Tabletopping It – Ticket To Ride

So, I missed putting this up at the actual appropriate time… due in part to my playing this game. As well as several rounds of Munchkin (I won one and co-won another) and a round of Settlers of Catan (my winning streak continues thanks to a severe amount of development cards).

A few of my friends and I got together to play some board games, something I think we’re just starting to do as a semi-regular thing, which is cool. And I’ve been watching a lot of Geek & Sundry’s show hosted by Wil Wheaton, “Tabletop.” So, of course, I ended up going to Target and buying almost $200 of new board games from the show. Munchkin, Pandemic, Wits and Wagers, Dixit and Ticket to Ride. …I’m totally going to have them double as Christmas gifts, too, so, money well spent. Hopefully.

Anyway, the last game of the night we played was Ticket to Ride, which has tones similar to Settlers of Catan, I think. Ticket to Ride is a game about building trains all across America in an effort to connect cities, create the longest route and, potentially, prevent other people from making their own train lines.

…like Settlers of Catan, the game doesn’t actually sound that interesting the way a game of Risk (global domination and all-out war) does, but I really think it’s pretty entertaining. Let me explain how the game works in order to try to play it up as much as possible.

The game’s board is a map of North America with several cities in the U.S. and Canada selected as hubs for the train routes. In between the cities are train routes of various lengths (from one to six) and colors (eight colors plus colorless). Some routes have double routes, allowing two people to claim the same routes between the same two cities.

You start the game with four random train cards of various colors and three destination tickets. Destination tickets are cards that tell players to connect two cities. If players connect those cities, they receive the points indicated on the card. If they fail to connect the cities, they lose those points. Players are allowed to dump off one ticket from the original three they’re dealt, but only one. The random colored train cards are what allow players to claim train routes. In order to claim a route, players must match both the number and color of the route they try to claim with their cards. Colorless routes can be completed by matching only number (though the cards’ colors still need to match), and random colored cards can act as any single color.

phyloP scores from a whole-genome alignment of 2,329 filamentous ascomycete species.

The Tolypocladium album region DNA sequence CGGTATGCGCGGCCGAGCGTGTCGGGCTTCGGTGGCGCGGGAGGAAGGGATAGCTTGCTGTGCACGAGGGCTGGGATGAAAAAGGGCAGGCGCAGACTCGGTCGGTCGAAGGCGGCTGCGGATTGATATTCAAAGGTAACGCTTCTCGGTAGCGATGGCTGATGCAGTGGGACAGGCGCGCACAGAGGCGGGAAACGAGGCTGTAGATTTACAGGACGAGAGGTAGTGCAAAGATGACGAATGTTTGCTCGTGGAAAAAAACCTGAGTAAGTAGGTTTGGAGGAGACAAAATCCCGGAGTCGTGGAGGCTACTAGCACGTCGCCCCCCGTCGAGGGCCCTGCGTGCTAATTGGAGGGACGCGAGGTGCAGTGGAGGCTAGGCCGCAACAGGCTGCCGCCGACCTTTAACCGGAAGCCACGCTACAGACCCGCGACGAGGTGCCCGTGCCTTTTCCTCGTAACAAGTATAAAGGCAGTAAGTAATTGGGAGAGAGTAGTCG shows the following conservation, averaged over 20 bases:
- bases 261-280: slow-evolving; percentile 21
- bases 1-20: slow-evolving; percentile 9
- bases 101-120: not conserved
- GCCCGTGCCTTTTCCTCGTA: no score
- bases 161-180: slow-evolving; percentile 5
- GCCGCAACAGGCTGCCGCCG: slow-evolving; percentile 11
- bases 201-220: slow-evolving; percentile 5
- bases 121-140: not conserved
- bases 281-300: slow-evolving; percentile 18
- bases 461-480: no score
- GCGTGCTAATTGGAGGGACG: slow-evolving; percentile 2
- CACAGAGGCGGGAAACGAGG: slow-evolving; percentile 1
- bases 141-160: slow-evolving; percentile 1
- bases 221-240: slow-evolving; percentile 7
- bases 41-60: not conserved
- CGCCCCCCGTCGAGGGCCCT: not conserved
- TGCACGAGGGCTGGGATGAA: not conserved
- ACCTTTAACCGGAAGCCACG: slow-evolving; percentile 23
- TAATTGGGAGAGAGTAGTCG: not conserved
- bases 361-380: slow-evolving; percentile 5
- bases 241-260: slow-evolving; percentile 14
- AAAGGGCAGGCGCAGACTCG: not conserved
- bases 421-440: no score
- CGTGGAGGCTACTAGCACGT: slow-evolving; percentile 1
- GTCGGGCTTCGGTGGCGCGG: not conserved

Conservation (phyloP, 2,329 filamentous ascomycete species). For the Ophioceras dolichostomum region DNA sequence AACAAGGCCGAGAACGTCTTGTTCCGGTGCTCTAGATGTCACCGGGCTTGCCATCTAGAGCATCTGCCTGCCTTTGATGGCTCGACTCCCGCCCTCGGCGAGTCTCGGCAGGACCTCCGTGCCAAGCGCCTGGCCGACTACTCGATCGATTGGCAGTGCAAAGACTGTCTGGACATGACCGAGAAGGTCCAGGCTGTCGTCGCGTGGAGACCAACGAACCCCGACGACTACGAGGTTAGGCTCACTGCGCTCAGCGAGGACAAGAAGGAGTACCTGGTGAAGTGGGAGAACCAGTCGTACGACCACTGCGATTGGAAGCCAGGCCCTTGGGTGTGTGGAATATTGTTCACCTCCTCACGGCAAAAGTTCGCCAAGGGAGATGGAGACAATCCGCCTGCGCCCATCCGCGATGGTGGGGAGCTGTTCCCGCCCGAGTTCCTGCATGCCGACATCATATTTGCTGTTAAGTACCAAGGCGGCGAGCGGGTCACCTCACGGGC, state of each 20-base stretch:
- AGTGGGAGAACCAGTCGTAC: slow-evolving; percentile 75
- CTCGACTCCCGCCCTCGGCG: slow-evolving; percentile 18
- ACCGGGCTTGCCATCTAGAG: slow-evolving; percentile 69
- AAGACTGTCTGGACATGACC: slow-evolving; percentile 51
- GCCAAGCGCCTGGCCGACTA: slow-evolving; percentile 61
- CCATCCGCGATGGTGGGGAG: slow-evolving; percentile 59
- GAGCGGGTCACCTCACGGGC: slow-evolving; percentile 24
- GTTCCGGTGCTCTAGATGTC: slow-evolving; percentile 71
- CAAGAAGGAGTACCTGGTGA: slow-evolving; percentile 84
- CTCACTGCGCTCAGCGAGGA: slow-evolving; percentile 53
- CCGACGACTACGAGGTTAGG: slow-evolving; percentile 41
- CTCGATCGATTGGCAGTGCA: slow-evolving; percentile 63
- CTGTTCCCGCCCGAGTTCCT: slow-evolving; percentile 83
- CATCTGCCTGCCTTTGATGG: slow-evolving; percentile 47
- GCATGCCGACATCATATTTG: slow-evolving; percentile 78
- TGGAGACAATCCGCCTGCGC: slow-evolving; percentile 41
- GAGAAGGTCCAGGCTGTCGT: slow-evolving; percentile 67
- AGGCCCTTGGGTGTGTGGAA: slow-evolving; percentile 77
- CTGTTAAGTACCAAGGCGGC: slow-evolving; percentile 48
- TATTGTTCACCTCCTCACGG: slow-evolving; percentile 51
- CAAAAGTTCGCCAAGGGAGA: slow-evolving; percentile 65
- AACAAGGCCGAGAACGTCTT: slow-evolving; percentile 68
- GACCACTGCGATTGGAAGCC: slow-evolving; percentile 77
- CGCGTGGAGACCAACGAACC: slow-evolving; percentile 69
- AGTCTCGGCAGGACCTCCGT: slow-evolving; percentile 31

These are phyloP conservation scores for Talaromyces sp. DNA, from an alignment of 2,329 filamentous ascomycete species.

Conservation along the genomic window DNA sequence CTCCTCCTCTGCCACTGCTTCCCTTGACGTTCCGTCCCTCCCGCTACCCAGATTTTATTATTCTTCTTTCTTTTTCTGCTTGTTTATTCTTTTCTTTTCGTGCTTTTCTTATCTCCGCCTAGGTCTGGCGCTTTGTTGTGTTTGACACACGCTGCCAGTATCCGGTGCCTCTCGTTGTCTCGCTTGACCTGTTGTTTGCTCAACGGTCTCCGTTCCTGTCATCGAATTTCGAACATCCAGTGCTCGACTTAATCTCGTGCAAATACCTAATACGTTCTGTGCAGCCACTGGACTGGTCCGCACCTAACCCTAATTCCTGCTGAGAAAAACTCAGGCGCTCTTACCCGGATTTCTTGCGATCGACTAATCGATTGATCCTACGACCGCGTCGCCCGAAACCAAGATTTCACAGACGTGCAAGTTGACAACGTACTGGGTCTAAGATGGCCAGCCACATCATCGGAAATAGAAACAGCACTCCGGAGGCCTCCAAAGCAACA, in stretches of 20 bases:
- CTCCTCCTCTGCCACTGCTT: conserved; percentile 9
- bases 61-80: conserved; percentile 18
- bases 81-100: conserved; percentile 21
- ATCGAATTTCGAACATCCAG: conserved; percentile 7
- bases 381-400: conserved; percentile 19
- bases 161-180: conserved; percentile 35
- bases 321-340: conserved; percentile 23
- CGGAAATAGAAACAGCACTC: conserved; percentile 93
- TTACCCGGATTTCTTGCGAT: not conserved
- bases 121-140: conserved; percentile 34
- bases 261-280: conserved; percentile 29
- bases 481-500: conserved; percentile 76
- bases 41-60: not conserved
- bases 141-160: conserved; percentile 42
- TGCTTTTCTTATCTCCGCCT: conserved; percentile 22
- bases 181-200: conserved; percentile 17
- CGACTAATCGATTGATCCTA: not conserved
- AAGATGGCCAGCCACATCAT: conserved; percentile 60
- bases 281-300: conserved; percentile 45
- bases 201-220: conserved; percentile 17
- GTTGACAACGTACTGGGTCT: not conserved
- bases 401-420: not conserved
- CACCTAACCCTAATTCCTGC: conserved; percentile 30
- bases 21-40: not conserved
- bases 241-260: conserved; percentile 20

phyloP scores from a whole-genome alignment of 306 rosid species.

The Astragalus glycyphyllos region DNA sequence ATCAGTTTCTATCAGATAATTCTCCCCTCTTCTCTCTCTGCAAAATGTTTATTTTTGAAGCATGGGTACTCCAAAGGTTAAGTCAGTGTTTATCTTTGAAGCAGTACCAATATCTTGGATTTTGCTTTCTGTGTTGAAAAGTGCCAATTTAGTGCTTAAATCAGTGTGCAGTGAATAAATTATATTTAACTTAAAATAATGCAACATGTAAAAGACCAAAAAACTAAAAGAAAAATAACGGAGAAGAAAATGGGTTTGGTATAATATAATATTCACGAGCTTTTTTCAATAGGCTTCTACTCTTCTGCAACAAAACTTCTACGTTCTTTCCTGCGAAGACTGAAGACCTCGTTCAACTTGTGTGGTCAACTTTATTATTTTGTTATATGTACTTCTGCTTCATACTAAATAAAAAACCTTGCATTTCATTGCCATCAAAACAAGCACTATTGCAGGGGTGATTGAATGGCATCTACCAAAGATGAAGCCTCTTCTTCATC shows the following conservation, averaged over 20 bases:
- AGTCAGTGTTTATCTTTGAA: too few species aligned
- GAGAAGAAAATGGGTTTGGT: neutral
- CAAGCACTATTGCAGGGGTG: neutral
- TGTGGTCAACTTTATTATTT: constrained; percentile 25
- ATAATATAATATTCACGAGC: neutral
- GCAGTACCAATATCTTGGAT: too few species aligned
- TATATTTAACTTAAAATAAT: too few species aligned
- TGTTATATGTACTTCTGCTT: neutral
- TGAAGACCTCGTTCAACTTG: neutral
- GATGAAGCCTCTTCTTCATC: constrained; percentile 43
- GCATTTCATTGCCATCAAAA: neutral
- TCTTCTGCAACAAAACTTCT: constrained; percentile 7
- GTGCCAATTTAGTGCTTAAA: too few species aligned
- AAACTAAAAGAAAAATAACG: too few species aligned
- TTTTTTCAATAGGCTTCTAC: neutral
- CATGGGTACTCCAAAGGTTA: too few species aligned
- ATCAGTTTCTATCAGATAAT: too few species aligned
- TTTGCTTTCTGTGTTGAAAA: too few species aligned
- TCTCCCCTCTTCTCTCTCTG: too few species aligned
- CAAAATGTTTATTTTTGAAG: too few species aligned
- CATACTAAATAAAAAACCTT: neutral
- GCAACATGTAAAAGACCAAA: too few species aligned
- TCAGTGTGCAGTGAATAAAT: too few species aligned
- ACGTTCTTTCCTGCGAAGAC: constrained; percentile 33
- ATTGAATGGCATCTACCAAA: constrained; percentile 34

During a player’s turn, they can perform one of three actions: They can draw cards from the piles, claim a single route or  draw three new destination tickets. The cards to draw lay in six piles. Five piles are made of single face-up cards, replaced any time those cards are drawn. If a random card is face-up, that is the only card you can draw that turn. The other pile is the face-down pile, from which the replacements for the face-up cards come. Players can draw cards from that pile as well. Destination tickets must be drawn in threes, but players are only required to keep a single destination ticket if they draw the tickets.

There are no dice involved in the game. The most random functions are your initial destination tickets, which will craft most players’ beginning strategies, and the train draw pile. When routes are claimed, longer routes get more points. One train gets one point, two gets two, three gets four, four gets seven, five gets ten and six gets 15. Therefore, while it’s riskier and more difficult to go after longer routes (riskier because the longer it takes, the more likely someone is to potentially take it), it’s also more beneficial to claim them. Also, if you can manage it, the person with the longest continuously connected route gains an extra ten points at the end  of the game.

…it’s really pretty simple. No joke. I may not have made it sound as simple as it is, or quite as entertaining as it really can be, but it’s a great little strategy game with a very easy mechanic. Watch the “Tabletop” episode about the game if you don’t believe me. Wheaton’s probably better than me at explaining it anyway. If you’re interested in the game, you can find it at Target, as most of the “Tabletop” games are found. Give it a try. I’ll test out the other games I bought at some point to let you know how they are.

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